ATHENS – The Greek current account deficit widened to 2.4 billion euros in the January-February period, up 231 million compared with the same period in 2019, as the small improvement in the balance of goods only partly offset the deterioration of the other accounts, the Bank of Greece said on Tuesday.
The central bank, in a report, said that the goods balance deficit fell due to the improvement of the non-oil balance of goods, while the oil balance deteriorated. Exports of goods increased by 5.1 pct at current prices (6.4 pct at constant prices), while, in particular, non-oil exports of goods increased by 10 pct at both current and constant prices. Imports of goods rose by 1.9 pct at current prices and remained almost unchanged at constant prices.
The services balance surplus declined due to the deterioration primarily of the transport balance, as well as the other services balance. On the contrary, the travel services balance improved. Non-residents’ arrivals and relevant receipts increased by 21.8 pct and 22.9 pct respectively. In the January-February period, under direct investment, residents’ external liabilities increased by 681 million euros (foreign direct investment in Greece). Under portfolio investment, the increase in residents’ external assets was attributed to the rise in residents’ holdings of shares of foreign companies and mutual funds (157 million) and of bonds and Treasury bills abroad (149 million). Under other investment, the increase in residents’ external assets is mainly due to the increase (by 745 million) in residents’ deposits and repo holdings abroad and the statistical adjustment associated with the issuance of euro banknotes (1.2 billion). The increase in residents’ external liabilities mainly reflects the increase (by 3.3 billion) in non-residents’ deposits and repo holdings in Greece.
In February, the current account balance recorded a deficit of 1.1 billion euros, up by 122 million year-on-year, as a result of the deterioration of the goods and services balance and the primary income account. By contrast, the secondary income account showed a surplus, from a deficit in February 2019. The deficit of the goods balance increased due to the worsening of the oil balance, while the non-oil balance of goods improved. Total exports of goods fell by 2.4 pct at current prices as a result of a sharp drop in oil exports (by 25.5 pct), due to both falling international oil prices and a reduction in the volume of exports (exports of oil decreased by 15 pct at constant prices). In contrast, non-oil exports of goods increased by 6.9 pct at current prices (7.1 pct at constant prices). At the same time, imports of goods increased slightly by 1.3 pct at current prices (2.7 pct at constant prices).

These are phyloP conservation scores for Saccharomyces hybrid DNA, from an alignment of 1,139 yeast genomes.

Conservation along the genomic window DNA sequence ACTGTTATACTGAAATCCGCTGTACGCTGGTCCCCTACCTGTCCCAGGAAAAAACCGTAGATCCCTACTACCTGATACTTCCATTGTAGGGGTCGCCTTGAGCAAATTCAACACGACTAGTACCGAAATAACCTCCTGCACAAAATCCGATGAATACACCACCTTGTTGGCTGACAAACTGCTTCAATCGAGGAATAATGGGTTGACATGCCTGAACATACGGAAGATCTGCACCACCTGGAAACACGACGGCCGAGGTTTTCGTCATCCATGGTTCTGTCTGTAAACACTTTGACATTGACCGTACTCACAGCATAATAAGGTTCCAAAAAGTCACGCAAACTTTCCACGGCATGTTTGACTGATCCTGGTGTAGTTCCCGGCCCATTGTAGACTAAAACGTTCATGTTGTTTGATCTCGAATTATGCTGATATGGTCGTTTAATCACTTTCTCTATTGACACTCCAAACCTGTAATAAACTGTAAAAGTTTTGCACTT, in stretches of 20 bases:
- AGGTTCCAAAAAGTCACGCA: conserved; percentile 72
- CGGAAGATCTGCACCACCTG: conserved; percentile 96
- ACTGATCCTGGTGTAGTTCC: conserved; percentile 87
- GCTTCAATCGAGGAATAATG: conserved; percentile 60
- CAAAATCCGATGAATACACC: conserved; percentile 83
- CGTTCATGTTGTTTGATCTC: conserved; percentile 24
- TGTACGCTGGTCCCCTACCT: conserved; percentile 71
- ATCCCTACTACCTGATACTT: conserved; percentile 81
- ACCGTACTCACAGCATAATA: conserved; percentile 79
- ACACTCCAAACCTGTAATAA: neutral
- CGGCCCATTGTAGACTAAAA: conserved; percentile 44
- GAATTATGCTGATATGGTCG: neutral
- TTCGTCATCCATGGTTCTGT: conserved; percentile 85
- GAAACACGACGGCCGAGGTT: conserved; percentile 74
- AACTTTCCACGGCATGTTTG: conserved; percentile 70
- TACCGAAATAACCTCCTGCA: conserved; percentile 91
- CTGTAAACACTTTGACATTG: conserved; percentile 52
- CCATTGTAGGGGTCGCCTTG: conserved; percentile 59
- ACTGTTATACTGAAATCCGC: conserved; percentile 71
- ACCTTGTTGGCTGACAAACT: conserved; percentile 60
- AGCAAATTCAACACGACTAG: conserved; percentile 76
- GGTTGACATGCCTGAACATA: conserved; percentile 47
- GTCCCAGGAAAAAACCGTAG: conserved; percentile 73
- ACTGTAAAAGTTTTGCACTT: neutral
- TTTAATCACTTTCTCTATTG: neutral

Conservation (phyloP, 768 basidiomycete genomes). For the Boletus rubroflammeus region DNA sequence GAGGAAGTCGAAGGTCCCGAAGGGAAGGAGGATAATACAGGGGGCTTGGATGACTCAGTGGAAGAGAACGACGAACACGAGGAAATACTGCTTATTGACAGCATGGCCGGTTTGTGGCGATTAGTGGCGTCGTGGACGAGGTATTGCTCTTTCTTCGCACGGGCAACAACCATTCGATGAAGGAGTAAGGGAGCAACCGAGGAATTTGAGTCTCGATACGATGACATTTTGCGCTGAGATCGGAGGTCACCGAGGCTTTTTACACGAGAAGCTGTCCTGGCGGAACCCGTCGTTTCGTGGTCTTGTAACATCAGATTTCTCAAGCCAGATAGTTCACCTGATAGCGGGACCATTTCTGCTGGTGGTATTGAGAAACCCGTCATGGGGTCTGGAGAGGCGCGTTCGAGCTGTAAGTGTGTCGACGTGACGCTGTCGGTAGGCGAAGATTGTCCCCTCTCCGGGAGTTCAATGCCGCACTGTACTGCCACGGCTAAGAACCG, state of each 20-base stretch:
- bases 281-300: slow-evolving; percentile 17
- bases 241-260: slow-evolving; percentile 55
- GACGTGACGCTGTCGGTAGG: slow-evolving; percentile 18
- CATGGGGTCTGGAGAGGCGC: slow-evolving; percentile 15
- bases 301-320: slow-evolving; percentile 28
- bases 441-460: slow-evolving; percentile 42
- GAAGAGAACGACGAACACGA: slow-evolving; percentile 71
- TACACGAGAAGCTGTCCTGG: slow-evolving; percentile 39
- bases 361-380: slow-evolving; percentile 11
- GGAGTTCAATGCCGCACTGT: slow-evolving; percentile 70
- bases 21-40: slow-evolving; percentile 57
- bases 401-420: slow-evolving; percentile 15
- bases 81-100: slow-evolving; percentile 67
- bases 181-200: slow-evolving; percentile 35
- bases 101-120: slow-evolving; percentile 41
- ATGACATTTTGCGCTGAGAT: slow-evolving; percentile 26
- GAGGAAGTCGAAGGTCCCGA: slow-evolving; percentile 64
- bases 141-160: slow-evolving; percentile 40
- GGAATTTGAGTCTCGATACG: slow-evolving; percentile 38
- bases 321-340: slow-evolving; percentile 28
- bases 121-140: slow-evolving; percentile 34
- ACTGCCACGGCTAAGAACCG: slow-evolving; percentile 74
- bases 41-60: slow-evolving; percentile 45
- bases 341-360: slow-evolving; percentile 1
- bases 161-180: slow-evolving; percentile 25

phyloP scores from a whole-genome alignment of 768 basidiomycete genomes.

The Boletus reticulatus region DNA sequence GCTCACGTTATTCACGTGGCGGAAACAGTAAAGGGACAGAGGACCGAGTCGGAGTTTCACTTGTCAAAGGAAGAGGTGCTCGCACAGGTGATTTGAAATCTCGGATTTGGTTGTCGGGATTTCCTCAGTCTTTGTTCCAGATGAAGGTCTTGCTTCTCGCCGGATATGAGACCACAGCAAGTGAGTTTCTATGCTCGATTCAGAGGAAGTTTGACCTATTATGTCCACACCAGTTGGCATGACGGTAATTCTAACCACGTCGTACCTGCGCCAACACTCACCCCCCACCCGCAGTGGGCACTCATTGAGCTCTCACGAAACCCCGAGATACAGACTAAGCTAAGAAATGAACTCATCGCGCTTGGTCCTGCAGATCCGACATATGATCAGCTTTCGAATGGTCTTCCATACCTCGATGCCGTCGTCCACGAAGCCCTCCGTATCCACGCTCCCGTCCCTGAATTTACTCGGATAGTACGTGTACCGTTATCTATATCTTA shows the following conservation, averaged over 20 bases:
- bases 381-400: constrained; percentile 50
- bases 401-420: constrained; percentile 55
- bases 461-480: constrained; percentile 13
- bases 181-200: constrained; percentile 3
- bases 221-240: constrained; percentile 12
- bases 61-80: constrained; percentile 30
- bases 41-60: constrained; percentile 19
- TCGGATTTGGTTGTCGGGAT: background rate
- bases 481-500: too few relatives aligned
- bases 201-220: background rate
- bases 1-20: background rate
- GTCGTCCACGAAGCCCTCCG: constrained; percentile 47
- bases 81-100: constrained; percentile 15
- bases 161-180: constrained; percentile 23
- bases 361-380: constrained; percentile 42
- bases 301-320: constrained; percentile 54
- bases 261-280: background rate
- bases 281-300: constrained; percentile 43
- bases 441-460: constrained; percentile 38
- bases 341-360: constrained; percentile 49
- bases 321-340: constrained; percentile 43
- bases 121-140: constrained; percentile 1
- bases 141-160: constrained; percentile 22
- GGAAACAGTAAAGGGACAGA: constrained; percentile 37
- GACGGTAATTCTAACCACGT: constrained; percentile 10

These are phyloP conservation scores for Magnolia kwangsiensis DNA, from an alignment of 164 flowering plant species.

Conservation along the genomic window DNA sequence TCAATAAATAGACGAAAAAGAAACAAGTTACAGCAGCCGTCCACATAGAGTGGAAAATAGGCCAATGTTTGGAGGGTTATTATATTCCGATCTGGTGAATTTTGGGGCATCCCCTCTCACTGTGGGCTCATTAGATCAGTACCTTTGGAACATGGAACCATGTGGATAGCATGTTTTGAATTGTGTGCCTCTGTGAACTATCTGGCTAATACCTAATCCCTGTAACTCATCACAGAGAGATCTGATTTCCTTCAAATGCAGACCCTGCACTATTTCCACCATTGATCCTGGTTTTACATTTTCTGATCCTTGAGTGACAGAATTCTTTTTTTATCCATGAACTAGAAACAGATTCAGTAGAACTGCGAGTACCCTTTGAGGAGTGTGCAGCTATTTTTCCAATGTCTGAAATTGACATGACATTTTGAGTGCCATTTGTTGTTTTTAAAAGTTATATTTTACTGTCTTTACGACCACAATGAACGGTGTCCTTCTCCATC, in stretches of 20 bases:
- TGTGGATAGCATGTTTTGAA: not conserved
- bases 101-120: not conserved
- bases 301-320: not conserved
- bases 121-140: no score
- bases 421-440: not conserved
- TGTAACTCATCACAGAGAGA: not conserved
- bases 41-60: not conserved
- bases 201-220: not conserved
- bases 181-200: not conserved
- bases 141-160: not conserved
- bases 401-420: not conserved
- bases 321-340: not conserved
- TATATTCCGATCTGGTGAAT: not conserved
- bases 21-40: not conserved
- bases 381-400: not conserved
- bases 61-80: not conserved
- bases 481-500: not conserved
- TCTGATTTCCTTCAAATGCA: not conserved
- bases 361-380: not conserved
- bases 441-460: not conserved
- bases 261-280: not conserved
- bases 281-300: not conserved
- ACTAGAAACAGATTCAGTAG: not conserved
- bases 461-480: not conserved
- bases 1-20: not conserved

The surplus of the services balance declined as a result of the deterioration of the transport balance (mainly due to the reduction by 13.1 pct of net sea transport receipts) and the other services balance. The travel services balance improved as non-residents’ arrivals and relevant receipts rose by 24.6 pct and 21.1 pct respectively.
In February 2020, the capital account turned to a surplus of 107 million euros from a 6.4 million deficit in February 2019, mainly due to the rise in general government receipts. In the February-January period, the capital account registered a surplus of 140 million, down by 14 million year-on- year.
At the end of February, the country’s foreign reserve assets amounted to 7.8 billion euros, compared to 6.5 billion at the end of February 2019.